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Hill Country Rodeo Queen Goes National

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Many little girls dream of living life as a princess. As the years roll by, that dream fades for most girls. But for one Texas Hill Country girl, the dream of attaining royalty never paled.

Hill Country Rodeo Queen Goes National

Photo: Facebook/Bailey-Grace Synder

Bailey-Grace Snyder of New Braunfels isn’t that much different from other Texas cowgirls. She loves her horses and she loves competing in rodeos, but she wanted something more. So in 2013, she threw her hat in the ring and competed in the Comal County Rodeo Queen contest. She won. And continued to win. She entered and won the Region 6 Rodeo Queen contest and then earned the title of Miss Texas High School Rodeo Queen.

Hill Country Rodeo Queen Goes National

Photo: Flickr/Matt Owen

This past July, Snyder and her family hit the trail traveling from Texas to Wyoming so Snyder could participate in the Miss National High School Rodeo Queen contest. Contestants come from 43 US states, plus five Canadian provinces and Australia.

Claude Mullins, a Texan educator and rodeo lover, created the first state rodeo competition in 1947 in Hallettsville, Texas after noticing that kids gathered together daily to participate in rodeo activities. He decided it would be fun to organize a competition that would produce a state champion like other high school sports.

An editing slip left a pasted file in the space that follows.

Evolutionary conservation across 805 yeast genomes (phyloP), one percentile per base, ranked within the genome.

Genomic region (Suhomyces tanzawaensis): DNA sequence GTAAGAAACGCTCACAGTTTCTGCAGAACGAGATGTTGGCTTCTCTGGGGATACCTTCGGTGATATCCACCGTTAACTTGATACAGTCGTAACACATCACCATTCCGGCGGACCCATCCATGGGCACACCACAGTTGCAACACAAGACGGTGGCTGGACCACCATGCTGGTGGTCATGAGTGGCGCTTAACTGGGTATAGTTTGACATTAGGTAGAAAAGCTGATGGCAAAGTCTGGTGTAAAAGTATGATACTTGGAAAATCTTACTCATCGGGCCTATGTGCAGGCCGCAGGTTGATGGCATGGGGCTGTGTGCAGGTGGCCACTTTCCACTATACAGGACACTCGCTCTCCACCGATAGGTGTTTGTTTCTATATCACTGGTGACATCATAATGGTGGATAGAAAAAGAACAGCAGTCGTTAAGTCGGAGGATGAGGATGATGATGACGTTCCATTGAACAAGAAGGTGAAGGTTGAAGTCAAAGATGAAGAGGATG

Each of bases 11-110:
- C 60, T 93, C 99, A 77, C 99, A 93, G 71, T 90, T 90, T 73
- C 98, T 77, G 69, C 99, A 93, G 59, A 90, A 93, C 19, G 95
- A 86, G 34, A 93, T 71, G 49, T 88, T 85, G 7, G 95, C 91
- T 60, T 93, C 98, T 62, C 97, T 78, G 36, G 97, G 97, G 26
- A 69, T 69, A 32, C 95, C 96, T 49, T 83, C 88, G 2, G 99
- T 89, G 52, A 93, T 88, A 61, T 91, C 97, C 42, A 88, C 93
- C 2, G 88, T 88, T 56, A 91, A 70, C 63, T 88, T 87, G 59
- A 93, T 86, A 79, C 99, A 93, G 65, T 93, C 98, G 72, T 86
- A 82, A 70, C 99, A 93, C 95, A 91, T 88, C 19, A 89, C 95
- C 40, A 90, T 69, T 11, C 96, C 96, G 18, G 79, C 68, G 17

By 1949, other states had climbed aboard the rodeo bandwagon starting their own state-wide rodeo competitions. Hallettsville played host to the first national competition that same year. Here, the National High School Rodeo Association (NHSRA), a non-profit organization dedicated to the development of sportsmanship, horsemanship, and character through the sport of rodeo, was born.

Hill Country Rodeo Queen Goes National

Photo: Facebook/Texas High School Rodeo Association

Since 1950, cowgirls from around the nation have participated in the NHSRA’s rodeo queen contest. Judges evaluate the rodeo queen contestants in eight categories: modeling, personality, appearance, personal interview, prepared speech, impromptu speech, written test, and horsemanship. On July 23, announcers did not call Snyder’s name as the winner. Instead, the title went to Opal Harkins of Montana. Synder finished in 18th place out of 44 competitors.

Hill Country Rodeo Queen Goes National

Photo: Facebook/Texas High School Rodeo Association

But Snyder’s okay with that. She knows she has a lot to be proud of in winning the Texas title and representing her state at nationals. In an interview with the New Braunfels Herald-Zeitung, Snyder said of her time in Wyoming, “Meeting new people from other states is really cool.” Her biggest takeaway: “I’ve learned a lot about talking to people,” she said. “I think that will help me later in life with personal job interviews, and that’s a skill I will use forever.”

What’s next for Snyder? High school graduation and then college at Tarleton State University where she will study sports medicine and tryout for the school’s rodeo team. The future looks bright for Snyder and we couldn’t more proud of this Texas Hill Country sweetheart.